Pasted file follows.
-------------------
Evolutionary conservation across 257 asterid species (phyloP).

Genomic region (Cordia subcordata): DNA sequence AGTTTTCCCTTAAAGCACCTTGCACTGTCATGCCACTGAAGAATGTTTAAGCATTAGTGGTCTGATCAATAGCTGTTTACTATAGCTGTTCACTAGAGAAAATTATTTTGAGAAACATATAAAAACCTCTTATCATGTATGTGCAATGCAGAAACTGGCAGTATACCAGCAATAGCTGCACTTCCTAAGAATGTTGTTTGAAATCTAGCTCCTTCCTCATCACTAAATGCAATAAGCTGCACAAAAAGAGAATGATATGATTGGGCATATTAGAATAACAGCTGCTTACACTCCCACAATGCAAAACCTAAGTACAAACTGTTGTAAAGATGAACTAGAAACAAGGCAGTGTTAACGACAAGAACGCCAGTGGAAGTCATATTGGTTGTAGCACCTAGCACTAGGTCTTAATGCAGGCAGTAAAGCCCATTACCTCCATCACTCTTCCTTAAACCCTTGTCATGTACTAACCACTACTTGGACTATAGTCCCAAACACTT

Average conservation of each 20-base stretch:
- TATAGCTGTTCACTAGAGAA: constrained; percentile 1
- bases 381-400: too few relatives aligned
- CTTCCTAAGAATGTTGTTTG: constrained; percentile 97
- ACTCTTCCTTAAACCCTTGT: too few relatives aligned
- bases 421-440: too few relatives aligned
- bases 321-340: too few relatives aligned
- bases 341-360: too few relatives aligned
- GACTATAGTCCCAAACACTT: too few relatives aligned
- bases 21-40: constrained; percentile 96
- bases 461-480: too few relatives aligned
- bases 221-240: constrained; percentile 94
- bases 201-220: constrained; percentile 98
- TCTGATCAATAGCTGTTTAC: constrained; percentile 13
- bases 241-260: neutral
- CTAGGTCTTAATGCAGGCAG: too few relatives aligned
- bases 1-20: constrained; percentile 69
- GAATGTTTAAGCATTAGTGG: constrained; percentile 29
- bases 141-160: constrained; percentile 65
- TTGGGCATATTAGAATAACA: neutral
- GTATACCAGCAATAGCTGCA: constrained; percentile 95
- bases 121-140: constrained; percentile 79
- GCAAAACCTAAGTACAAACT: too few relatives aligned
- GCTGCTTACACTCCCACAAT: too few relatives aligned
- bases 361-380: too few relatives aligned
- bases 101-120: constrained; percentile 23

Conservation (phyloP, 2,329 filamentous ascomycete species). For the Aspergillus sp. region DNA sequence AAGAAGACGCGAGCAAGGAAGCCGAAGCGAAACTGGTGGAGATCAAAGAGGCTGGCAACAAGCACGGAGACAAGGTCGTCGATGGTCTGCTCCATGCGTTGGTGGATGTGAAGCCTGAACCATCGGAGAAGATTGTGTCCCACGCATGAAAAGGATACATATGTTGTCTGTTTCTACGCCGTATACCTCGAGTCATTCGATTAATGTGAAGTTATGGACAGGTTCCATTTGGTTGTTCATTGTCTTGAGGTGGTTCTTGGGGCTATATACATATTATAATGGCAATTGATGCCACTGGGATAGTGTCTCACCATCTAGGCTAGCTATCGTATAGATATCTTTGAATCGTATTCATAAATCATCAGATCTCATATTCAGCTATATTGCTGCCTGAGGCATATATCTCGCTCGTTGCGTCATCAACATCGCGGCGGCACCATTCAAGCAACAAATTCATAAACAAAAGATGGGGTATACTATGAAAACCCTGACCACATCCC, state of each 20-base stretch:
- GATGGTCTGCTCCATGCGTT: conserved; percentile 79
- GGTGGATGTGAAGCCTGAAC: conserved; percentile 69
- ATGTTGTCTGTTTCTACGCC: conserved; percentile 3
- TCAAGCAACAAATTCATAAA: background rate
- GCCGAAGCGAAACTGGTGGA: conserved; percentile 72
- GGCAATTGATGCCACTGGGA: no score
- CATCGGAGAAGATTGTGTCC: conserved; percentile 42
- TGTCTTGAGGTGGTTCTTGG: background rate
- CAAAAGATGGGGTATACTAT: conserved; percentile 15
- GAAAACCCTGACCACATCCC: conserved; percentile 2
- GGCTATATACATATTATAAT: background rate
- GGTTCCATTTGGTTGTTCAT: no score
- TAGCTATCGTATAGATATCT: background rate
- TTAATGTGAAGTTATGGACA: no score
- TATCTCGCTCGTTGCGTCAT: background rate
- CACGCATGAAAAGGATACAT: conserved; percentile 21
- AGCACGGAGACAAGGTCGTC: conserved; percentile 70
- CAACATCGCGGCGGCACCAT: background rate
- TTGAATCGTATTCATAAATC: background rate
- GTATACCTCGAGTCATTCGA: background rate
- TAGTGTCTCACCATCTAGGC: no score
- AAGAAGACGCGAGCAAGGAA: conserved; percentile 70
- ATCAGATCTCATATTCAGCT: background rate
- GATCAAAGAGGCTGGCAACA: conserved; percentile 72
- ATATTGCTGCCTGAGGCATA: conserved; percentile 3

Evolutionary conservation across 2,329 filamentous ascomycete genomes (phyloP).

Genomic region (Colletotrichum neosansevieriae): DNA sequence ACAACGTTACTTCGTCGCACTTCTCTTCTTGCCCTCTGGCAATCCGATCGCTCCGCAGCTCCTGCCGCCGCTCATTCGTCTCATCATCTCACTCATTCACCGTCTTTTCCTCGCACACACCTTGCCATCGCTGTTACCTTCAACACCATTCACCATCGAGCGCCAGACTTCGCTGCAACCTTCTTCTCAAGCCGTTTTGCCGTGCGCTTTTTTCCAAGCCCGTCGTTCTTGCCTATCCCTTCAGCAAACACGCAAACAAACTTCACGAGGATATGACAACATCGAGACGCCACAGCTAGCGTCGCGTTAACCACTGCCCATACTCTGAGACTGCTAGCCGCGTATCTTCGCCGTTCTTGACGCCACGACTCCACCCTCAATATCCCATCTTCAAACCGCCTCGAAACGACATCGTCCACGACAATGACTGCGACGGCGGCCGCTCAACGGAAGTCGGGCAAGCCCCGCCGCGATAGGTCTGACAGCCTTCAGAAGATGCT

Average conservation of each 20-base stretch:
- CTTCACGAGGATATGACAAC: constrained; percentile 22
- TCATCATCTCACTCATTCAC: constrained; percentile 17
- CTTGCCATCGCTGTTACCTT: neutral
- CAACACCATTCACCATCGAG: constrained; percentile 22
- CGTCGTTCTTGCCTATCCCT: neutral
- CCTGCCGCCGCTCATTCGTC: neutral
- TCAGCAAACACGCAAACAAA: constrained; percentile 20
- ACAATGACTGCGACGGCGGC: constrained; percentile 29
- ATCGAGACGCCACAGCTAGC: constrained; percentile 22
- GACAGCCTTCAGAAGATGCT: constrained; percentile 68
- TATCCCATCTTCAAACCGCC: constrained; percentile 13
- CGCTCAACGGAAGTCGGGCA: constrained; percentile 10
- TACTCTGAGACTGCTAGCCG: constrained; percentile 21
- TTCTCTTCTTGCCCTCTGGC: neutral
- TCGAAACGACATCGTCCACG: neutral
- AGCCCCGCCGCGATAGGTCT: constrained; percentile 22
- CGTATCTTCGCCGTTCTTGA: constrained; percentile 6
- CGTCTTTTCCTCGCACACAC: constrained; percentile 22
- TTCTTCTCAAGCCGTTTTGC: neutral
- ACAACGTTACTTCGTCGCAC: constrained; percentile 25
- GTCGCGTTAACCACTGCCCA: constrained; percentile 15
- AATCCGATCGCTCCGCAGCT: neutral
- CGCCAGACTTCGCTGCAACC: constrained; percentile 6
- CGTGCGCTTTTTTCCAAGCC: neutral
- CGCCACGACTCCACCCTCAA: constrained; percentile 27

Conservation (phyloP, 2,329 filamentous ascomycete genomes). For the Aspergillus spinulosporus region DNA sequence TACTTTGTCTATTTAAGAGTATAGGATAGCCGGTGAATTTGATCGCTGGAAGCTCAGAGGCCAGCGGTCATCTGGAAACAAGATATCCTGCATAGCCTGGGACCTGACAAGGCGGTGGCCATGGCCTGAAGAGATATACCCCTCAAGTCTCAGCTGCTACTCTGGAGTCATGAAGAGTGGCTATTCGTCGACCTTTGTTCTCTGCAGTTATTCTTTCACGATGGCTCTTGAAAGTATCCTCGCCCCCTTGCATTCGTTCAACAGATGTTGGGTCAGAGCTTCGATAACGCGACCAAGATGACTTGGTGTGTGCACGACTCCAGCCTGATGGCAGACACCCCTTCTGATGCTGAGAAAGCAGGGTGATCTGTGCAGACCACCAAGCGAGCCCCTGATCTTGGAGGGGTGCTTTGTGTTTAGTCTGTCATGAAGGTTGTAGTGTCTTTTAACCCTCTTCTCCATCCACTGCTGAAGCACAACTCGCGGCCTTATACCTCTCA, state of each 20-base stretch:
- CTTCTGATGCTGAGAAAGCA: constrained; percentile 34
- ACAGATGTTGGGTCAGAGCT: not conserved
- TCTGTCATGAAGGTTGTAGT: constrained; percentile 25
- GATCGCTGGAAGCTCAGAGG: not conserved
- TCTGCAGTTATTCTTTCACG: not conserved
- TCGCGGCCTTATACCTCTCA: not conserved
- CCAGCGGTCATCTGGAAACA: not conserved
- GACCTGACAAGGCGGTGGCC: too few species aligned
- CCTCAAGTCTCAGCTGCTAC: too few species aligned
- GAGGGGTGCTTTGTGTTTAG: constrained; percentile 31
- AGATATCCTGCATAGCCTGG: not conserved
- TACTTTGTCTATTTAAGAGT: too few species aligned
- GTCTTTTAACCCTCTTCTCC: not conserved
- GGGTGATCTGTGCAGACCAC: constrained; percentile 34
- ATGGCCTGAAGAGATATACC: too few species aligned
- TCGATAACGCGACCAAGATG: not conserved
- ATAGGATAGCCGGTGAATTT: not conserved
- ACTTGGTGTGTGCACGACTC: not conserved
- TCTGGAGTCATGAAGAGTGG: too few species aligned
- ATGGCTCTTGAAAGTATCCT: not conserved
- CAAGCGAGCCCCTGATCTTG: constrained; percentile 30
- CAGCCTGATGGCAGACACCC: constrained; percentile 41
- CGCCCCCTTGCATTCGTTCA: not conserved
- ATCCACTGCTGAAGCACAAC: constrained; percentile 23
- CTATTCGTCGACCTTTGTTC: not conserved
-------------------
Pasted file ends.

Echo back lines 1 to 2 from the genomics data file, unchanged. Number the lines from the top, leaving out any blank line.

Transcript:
Evolutionary conservation across 257 asterid species (phyloP).

Genomic region (Cordia subcordata): DNA sequence AGTTTTCCCTTAAAGCACCTTGCACTGTCATGCCACTGAAGAATGTTTAAGCATTAGTGGTCTGATCAATAGCTGTTTACTATAGCTGTTCACTAGAGAAAATTATTTTGAGAAACATATAAAAACCTCTTATCATGTATGTGCAATGCAGAAACTGGCAGTATACCAGCAATAGCTGCACTTCCTAAGAATGTTGTTTGAAATCTAGCTCCTTCCTCATCACTAAATGCAATAAGCTGCACAAAAAGAGAATGATATGATTGGGCATATTAGAATAACAGCTGCTTACACTCCCACAATGCAAAACCTAAGTACAAACTGTTGTAAAGATGAACTAGAAACAAGGCAGTGTTAACGACAAGAACGCCAGTGGAAGTCATATTGGTTGTAGCACCTAGCACTAGGTCTTAATGCAGGCAGTAAAGCCCATTACCTCCATCACTCTTCCTTAAACCCTTGTCATGTACTAACCACTACTTGGACTATAGTCCCAAACACTT